Fashion & Style: Flower Power ; in Spring, Fashion Designers Naturally Turn to All Things Floral. but This Year's Crop Is Not for Shrinking Violets, Writes Susannah Frankel
Frankel, Susannah, The Independent (London, England)
Rei Kawakubo of Comme des Garcons loves the dense carpets of vibrantly coloured flowers in London's parks at this time of year. Although her label is not famous for such apparently light-hearted concerns, the designer claims always to have liked "strong flowers", as she puts it. She does prefer more long-lived trees, however. Unsurprisingly, this season's Comme des Garcons floral print is more special than most: a thoroughly modern take, if you will, on a time- honoured theme.
"I wanted to get a depth to it," Kawakubo explains, "so there are three completely different prints, layered one on top of the other, creating an effect almost like a shadow." The end result, executed on an inkjet printer, is unusually vivid - there are more than 30 colours in one garment - and hugely time-consuming to produce. "There was a picture of flowers. A painting of flowers. And a picture of jewellery," Kawakubo says. Embellishment treated in unorthodox ways is, once again, an integral part of the story.
Alexander McQueen's approach to florals was equally laborious. The faded William Morris-inspired poppy print that features in his current collection started life as a watercolour, if you please, lovingly painted in his Islington studio. It was perhaps most memorable peeping out from beneath a tarnished silver sequin overlay - a brilliantly potent symbol of faded grandeur if ever there was one. Elsewhere, this designer came up with patchwork flowers, crafted in tiny pieces of gingham and lace, which lent a romantic make-do-and-mend quality to the whole that seems relevant just now.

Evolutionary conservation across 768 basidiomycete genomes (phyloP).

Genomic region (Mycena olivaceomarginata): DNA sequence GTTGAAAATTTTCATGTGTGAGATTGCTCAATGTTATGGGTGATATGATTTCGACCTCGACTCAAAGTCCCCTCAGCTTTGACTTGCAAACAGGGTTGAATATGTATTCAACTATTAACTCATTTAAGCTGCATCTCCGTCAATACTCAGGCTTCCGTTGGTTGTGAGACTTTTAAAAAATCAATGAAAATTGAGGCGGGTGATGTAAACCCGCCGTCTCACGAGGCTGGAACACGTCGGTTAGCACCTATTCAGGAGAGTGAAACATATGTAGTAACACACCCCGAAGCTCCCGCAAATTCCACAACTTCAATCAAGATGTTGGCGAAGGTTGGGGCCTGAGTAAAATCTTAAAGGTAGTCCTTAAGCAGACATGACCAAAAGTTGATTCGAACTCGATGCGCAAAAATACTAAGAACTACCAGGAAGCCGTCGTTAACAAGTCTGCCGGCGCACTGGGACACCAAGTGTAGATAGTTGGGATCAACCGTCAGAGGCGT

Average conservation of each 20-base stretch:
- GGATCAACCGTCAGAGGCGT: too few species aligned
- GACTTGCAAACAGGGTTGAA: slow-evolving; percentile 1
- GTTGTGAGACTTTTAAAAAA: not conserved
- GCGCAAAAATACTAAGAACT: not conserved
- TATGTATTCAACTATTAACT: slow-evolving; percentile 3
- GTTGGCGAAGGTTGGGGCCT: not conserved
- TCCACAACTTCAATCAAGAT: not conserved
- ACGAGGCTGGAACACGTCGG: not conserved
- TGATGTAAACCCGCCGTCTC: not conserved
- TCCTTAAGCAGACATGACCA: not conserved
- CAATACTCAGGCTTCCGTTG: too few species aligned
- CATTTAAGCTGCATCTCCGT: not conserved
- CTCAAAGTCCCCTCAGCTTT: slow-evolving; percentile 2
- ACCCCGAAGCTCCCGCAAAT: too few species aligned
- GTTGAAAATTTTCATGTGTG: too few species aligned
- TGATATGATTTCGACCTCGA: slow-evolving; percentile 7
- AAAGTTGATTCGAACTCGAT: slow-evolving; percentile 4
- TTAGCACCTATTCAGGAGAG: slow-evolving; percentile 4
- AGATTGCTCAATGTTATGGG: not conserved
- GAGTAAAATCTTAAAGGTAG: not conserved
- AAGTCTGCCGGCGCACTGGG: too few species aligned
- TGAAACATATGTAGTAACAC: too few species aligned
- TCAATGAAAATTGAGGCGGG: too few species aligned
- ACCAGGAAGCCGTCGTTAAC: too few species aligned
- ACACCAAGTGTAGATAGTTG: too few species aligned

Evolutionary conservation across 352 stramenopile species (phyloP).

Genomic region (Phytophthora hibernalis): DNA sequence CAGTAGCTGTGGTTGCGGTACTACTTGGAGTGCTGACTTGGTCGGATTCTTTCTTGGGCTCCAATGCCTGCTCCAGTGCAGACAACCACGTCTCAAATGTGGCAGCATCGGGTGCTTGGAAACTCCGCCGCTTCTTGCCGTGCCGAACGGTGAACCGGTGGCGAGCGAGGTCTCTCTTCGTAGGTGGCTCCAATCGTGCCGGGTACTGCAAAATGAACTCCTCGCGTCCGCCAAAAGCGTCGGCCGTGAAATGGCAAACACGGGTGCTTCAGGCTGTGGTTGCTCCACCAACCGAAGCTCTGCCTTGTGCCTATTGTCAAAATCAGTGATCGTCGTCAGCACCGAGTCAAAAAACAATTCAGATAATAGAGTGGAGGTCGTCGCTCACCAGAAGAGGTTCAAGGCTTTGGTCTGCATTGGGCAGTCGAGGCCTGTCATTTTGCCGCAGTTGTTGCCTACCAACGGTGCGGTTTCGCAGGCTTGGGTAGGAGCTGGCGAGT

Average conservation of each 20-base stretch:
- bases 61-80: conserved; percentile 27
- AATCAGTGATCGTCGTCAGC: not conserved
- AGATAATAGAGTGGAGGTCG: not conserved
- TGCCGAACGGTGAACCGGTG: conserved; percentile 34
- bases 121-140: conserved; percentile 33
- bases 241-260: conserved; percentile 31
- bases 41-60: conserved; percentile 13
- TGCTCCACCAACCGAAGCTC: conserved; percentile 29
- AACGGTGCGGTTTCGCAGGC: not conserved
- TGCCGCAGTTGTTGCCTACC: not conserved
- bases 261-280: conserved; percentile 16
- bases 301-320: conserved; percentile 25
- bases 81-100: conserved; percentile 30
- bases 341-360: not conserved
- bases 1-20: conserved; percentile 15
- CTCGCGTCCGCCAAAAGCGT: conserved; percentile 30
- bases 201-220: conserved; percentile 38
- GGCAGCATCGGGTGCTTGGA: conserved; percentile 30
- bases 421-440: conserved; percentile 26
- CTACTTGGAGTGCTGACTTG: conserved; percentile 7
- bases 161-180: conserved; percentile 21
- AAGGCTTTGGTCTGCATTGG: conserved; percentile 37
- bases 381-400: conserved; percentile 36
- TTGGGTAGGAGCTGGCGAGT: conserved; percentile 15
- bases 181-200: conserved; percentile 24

Of course, fashion's love affair with all things floral is nothing new: waxy orchids, rambling roses, fragrant honeysuckle and sunny marigolds are all gorgeous symbols of vitality for designers. Small wonder, then, that they have long embellished feminine and, indeed, masculine dress. More than a few of fashion's big names are by now associated with a single flower. Christian Dior's bloom of choice was lily of the valley - he once devoted an entire collection to the flower. Diorissimo is a fragrant tribute to its late namesake's preference. Coco Chanel famously favoured the white camellia, and Karl Lagerfeld continues to reference that particular flower each and every season. For spring/summer, it was splashed in sacrilegious fuchsia across ruffled dresses, camisoles, tiny …
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Publication information: Article title: Fashion & Style: Flower Power ; in Spring, Fashion Designers Naturally Turn to All Things Floral. but This Year's Crop Is Not for Shrinking Violets, Writes Susannah Frankel. Contributors: Frankel, Susannah - Author. Newspaper title: The Independent (London, England). Publication date: May 6, 2004. Page number: 12. © 2009 The Independent - London. Provided by ProQuest LLC. All Rights Reserved.
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